Lost in Translation

Our first morning at IS-Aix language institute, we stopped in at Café Joseph across the street for a jolt of caffeine. It has added free WiFi service since our last stay seven years ago.  On the wall was the “mot de passe” or password.  Only the cafe had written “mot de passe = plug you and enjoy.”IMG_0095

Then again, people who live in glass houses — make that us — shouldn’t throw stones. Today our third day, my class was in an animated discussion about economic policies, unemployment and the rising gap between rich and everyone else when I blurted out something about les poivres.  That would be “the peppers.”  What I’d meant to say was les pauvres, the poor.

Some years back in Paris, Kathy and I sat down exhausted and hungry at an outdoor café after a day of visiting museums. When the waiter came, Kathy announced in French, Je suis une quiche, I am a quiche, which idiomatically in French is like announcing, “I am stupid.” The waiter didn’t miss a beat or crack a smile. He brought Kathy quiche, as ordered — almost.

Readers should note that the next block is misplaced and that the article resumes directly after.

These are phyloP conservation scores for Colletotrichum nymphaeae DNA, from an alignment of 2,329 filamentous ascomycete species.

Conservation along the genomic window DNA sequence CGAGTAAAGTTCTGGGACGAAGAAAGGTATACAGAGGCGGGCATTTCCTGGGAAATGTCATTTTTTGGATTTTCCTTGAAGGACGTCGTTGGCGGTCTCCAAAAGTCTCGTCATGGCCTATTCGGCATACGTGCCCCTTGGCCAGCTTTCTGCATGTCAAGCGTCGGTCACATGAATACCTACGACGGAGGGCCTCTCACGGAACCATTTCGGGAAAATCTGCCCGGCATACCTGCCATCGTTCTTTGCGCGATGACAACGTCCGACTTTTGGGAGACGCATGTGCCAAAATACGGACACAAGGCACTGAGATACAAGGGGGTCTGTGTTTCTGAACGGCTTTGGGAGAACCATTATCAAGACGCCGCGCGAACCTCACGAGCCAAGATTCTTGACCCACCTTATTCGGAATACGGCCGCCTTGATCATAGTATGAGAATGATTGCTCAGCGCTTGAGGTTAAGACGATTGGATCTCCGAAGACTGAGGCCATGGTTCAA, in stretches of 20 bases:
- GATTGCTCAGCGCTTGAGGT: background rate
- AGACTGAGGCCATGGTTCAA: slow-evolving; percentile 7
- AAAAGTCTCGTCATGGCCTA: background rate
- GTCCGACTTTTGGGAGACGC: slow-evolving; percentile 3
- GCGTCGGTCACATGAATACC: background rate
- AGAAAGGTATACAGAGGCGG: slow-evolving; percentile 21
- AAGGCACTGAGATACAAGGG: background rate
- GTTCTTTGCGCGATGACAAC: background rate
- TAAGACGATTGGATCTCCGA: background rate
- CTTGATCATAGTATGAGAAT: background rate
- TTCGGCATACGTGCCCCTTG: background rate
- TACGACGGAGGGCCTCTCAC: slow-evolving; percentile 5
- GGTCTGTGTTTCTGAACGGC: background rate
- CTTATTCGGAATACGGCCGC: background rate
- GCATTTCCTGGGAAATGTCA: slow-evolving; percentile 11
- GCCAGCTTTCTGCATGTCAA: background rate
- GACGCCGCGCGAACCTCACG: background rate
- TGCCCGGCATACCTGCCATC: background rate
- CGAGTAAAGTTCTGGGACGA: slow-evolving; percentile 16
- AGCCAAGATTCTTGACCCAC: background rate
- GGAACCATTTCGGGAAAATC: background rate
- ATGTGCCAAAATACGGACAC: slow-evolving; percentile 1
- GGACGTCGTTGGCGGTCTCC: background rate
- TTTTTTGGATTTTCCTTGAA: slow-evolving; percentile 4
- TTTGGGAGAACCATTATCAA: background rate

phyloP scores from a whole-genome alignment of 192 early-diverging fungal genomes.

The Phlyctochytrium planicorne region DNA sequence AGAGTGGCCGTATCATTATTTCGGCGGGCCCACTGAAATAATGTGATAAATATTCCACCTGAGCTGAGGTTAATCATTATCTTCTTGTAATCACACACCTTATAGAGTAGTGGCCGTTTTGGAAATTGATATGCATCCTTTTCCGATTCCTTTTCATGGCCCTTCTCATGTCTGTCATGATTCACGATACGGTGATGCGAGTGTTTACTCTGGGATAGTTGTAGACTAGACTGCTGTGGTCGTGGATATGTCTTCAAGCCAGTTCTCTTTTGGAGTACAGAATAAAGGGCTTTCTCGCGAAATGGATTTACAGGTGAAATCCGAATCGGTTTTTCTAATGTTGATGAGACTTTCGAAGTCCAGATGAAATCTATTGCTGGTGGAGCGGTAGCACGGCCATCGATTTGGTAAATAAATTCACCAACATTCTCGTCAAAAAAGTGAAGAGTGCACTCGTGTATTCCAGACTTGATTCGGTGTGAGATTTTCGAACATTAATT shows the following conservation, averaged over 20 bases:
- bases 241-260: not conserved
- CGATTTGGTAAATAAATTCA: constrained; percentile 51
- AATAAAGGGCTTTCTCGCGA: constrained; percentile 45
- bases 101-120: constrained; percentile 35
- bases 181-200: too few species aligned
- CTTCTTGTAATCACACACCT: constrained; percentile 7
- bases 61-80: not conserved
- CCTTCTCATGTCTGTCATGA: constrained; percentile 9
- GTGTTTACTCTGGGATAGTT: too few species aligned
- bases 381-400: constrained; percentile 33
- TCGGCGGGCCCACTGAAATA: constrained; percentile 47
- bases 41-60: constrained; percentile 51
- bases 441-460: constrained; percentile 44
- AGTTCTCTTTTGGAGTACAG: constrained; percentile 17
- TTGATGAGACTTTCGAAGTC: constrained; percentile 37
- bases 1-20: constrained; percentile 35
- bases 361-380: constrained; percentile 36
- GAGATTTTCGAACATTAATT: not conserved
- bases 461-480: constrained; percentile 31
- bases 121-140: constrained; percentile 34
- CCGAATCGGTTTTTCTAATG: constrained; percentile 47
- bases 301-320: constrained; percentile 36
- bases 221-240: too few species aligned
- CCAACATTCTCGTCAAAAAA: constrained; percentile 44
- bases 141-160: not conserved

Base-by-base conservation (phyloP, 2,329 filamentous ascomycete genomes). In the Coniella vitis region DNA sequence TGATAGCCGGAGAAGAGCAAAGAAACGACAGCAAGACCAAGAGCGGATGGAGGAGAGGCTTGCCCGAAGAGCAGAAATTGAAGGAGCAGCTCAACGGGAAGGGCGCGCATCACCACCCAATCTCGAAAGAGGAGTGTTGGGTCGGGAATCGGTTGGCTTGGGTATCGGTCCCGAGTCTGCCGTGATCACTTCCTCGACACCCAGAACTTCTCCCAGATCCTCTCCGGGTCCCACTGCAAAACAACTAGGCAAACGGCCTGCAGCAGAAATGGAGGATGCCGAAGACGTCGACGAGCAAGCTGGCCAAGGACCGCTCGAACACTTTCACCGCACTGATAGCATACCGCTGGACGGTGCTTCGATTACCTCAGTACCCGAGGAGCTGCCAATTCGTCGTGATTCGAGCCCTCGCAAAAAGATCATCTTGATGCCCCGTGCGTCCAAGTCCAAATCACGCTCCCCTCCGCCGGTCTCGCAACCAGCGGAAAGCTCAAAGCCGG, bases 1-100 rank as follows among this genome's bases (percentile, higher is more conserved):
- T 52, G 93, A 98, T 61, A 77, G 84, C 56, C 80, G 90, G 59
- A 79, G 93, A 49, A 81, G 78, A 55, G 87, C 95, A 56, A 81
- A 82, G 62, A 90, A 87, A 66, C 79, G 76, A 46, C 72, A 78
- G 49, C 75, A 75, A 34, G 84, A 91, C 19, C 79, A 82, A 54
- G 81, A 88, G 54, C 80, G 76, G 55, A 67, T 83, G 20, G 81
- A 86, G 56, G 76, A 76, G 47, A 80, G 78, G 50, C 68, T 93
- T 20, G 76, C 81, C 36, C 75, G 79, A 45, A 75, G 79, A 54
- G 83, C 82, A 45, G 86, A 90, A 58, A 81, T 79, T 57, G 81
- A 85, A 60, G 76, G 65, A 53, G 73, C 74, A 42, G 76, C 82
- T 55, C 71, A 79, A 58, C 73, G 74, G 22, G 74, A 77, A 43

We are getting into the rhythms of Aix and our life here for the next half year.  Each morning we leave our quiet, comfortable and high-ceilinged apartment at 8:30 a.m.

We walk past the replica of the Eiffel Tower outside the Ecole Superieure d’Art.  Then we pass the Pavillon Vendôme, a peaceful space, four minutes from our house, that was built in 1652 at the request of the duke of Vendôme. (Pictured here, the property was bequeathed to the city a few hundred years later.)IMG_0101

Next we pass the Maison des Associations, a place I suspect could help guide me with my research here once I gain the courage to introduce myself. And finally we enter the old city, passing a flower market and two fruit and vegetable markets on Tuesdays and Thursdays. Door to door, it takes about 20 minutes.

Today is our first lazy afternoon after our 46-hour trip here and various shopping outings for everything from fresh eggs to clothespins after class on Monday and Tuesday. We’ve thrown open the windows and turned off the heat because the sun is out, the temperatures have climbed to about 60 and the soft Provencal air, similar to that of our years in northern California, beckons. So I’m putting aside work for the rest of the day. More homework after dark.

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